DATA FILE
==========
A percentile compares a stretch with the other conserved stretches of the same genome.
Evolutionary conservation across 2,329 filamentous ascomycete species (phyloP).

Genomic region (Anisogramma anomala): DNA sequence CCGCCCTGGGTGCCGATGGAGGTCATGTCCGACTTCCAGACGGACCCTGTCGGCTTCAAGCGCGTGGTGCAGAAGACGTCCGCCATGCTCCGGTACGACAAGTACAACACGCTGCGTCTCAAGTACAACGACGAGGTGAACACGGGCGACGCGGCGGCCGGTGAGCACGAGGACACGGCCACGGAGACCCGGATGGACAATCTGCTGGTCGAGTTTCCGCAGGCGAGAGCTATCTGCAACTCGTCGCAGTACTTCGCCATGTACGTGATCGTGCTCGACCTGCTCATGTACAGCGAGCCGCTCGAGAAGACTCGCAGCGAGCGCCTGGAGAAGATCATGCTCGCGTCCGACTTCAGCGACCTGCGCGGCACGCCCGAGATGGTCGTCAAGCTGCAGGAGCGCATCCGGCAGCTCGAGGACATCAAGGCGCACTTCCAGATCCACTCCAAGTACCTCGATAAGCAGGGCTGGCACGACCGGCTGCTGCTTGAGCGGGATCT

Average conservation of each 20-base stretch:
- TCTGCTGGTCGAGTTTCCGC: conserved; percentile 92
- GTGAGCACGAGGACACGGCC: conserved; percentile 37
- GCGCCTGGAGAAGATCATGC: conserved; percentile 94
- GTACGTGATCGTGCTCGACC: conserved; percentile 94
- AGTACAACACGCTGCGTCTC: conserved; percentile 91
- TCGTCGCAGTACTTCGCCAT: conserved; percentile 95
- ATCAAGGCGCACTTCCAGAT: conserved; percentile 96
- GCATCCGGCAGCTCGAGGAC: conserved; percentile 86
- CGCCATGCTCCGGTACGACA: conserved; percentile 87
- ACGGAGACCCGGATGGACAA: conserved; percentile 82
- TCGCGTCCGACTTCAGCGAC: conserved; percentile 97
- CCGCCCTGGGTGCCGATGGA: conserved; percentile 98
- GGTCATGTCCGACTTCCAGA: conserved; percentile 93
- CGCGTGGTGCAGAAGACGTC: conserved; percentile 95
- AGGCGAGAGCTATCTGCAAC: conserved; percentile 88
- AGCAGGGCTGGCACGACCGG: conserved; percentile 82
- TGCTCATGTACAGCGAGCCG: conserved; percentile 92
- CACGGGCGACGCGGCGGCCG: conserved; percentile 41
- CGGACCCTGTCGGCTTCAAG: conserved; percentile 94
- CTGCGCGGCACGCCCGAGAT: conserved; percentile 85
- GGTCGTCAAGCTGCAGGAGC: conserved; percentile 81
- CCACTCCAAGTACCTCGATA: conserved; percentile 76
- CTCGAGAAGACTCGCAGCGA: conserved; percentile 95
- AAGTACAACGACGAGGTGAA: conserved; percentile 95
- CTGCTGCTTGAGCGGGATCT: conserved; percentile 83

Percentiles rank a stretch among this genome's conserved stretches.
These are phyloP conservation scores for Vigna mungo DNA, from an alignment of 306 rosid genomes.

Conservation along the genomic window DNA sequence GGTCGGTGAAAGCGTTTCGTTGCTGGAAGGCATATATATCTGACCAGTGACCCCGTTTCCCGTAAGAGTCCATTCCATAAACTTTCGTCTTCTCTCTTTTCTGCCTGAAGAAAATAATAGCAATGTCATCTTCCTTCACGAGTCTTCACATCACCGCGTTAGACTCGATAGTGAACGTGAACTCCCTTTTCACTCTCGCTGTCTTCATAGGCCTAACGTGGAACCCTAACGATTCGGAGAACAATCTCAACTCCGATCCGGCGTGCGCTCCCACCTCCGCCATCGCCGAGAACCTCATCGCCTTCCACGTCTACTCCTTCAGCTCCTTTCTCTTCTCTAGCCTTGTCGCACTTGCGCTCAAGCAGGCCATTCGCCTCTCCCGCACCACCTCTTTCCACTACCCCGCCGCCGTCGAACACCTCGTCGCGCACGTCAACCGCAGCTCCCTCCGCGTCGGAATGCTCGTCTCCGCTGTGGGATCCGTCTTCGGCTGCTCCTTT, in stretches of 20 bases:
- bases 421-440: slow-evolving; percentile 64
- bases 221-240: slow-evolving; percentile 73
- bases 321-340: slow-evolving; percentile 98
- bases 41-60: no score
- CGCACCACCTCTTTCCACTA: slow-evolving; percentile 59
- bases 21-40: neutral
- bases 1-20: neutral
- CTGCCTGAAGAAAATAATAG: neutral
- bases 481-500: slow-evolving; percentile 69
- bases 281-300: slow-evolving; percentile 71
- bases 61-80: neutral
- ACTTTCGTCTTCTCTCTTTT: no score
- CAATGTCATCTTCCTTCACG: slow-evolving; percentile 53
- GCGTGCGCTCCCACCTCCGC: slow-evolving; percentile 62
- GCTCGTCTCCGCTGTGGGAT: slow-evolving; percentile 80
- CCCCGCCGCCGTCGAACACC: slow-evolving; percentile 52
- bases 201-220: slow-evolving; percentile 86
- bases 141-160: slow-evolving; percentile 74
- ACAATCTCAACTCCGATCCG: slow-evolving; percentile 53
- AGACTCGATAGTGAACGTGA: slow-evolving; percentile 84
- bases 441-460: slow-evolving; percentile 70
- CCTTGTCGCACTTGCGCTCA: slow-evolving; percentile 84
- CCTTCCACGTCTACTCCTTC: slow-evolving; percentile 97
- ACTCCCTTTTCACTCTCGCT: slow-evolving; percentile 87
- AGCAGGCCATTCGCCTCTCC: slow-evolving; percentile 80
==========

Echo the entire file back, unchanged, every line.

A percentile compares a stretch with the other conserved stretches of the same genome.
Evolutionary conservation across 2,329 filamentous ascomycete species (phyloP).

Genomic region (Anisogramma anomala): DNA sequence CCGCCCTGGGTGCCGATGGAGGTCATGTCCGACTTCCAGACGGACCCTGTCGGCTTCAAGCGCGTGGTGCAGAAGACGTCCGCCATGCTCCGGTACGACAAGTACAACACGCTGCGTCTCAAGTACAACGACGAGGTGAACACGGGCGACGCGGCGGCCGGTGAGCACGAGGACACGGCCACGGAGACCCGGATGGACAATCTGCTGGTCGAGTTTCCGCAGGCGAGAGCTATCTGCAACTCGTCGCAGTACTTCGCCATGTACGTGATCGTGCTCGACCTGCTCATGTACAGCGAGCCGCTCGAGAAGACTCGCAGCGAGCGCCTGGAGAAGATCATGCTCGCGTCCGACTTCAGCGACCTGCGCGGCACGCCCGAGATGGTCGTCAAGCTGCAGGAGCGCATCCGGCAGCTCGAGGACATCAAGGCGCACTTCCAGATCCACTCCAAGTACCTCGATAAGCAGGGCTGGCACGACCGGCTGCTGCTTGAGCGGGATCT

Average conservation of each 20-base stretch:
- TCTGCTGGTCGAGTTTCCGC: conserved; percentile 92
- GTGAGCACGAGGACACGGCC: conserved; percentile 37
- GCGCCTGGAGAAGATCATGC: conserved; percentile 94
- GTACGTGATCGTGCTCGACC: conserved; percentile 94
- AGTACAACACGCTGCGTCTC: conserved; percentile 91
- TCGTCGCAGTACTTCGCCAT: conserved; percentile 95
- ATCAAGGCGCACTTCCAGAT: conserved; percentile 96
- GCATCCGGCAGCTCGAGGAC: conserved; percentile 86
- CGCCATGCTCCGGTACGACA: conserved; percentile 87
- ACGGAGACCCGGATGGACAA: conserved; percentile 82
- TCGCGTCCGACTTCAGCGAC: conserved; percentile 97
- CCGCCCTGGGTGCCGATGGA: conserved; percentile 98
- GGTCATGTCCGACTTCCAGA: conserved; percentile 93
- CGCGTGGTGCAGAAGACGTC: conserved; percentile 95
- AGGCGAGAGCTATCTGCAAC: conserved; percentile 88
- AGCAGGGCTGGCACGACCGG: conserved; percentile 82
- TGCTCATGTACAGCGAGCCG: conserved; percentile 92
- CACGGGCGACGCGGCGGCCG: conserved; percentile 41
- CGGACCCTGTCGGCTTCAAG: conserved; percentile 94
- CTGCGCGGCACGCCCGAGAT: conserved; percentile 85
- GGTCGTCAAGCTGCAGGAGC: conserved; percentile 81
- CCACTCCAAGTACCTCGATA: conserved; percentile 76
- CTCGAGAAGACTCGCAGCGA: conserved; percentile 95
- AAGTACAACGACGAGGTGAA: conserved; percentile 95
- CTGCTGCTTGAGCGGGATCT: conserved; percentile 83

Percentiles rank a stretch among this genome's conserved stretches.
These are phyloP conservation scores for Vigna mungo DNA, from an alignment of 306 rosid genomes.

Conservation along the genomic window DNA sequence GGTCGGTGAAAGCGTTTCGTTGCTGGAAGGCATATATATCTGACCAGTGACCCCGTTTCCCGTAAGAGTCCATTCCATAAACTTTCGTCTTCTCTCTTTTCTGCCTGAAGAAAATAATAGCAATGTCATCTTCCTTCACGAGTCTTCACATCACCGCGTTAGACTCGATAGTGAACGTGAACTCCCTTTTCACTCTCGCTGTCTTCATAGGCCTAACGTGGAACCCTAACGATTCGGAGAACAATCTCAACTCCGATCCGGCGTGCGCTCCCACCTCCGCCATCGCCGAGAACCTCATCGCCTTCCACGTCTACTCCTTCAGCTCCTTTCTCTTCTCTAGCCTTGTCGCACTTGCGCTCAAGCAGGCCATTCGCCTCTCCCGCACCACCTCTTTCCACTACCCCGCCGCCGTCGAACACCTCGTCGCGCACGTCAACCGCAGCTCCCTCCGCGTCGGAATGCTCGTCTCCGCTGTGGGATCCGTCTTCGGCTGCTCCTTT, in stretches of 20 bases:
- bases 421-440: slow-evolving; percentile 64
- bases 221-240: slow-evolving; percentile 73
- bases 321-340: slow-evolving; percentile 98
- bases 41-60: no score
- CGCACCACCTCTTTCCACTA: slow-evolving; percentile 59
- bases 21-40: neutral
- bases 1-20: neutral
- CTGCCTGAAGAAAATAATAG: neutral
- bases 481-500: slow-evolving; percentile 69
- bases 281-300: slow-evolving; percentile 71
- bases 61-80: neutral
- ACTTTCGTCTTCTCTCTTTT: no score
- CAATGTCATCTTCCTTCACG: slow-evolving; percentile 53
- GCGTGCGCTCCCACCTCCGC: slow-evolving; percentile 62
- GCTCGTCTCCGCTGTGGGAT: slow-evolving; percentile 80
- CCCCGCCGCCGTCGAACACC: slow-evolving; percentile 52
- bases 201-220: slow-evolving; percentile 86
- bases 141-160: slow-evolving; percentile 74
- ACAATCTCAACTCCGATCCG: slow-evolving; percentile 53
- AGACTCGATAGTGAACGTGA: slow-evolving; percentile 84
- bases 441-460: slow-evolving; percentile 70
- CCTTGTCGCACTTGCGCTCA: slow-evolving; percentile 84
- CCTTCCACGTCTACTCCTTC: slow-evolving; percentile 97
- ACTCCCTTTTCACTCTCGCT: slow-evolving; percentile 87
- AGCAGGCCATTCGCCTCTCC: slow-evolving; percentile 80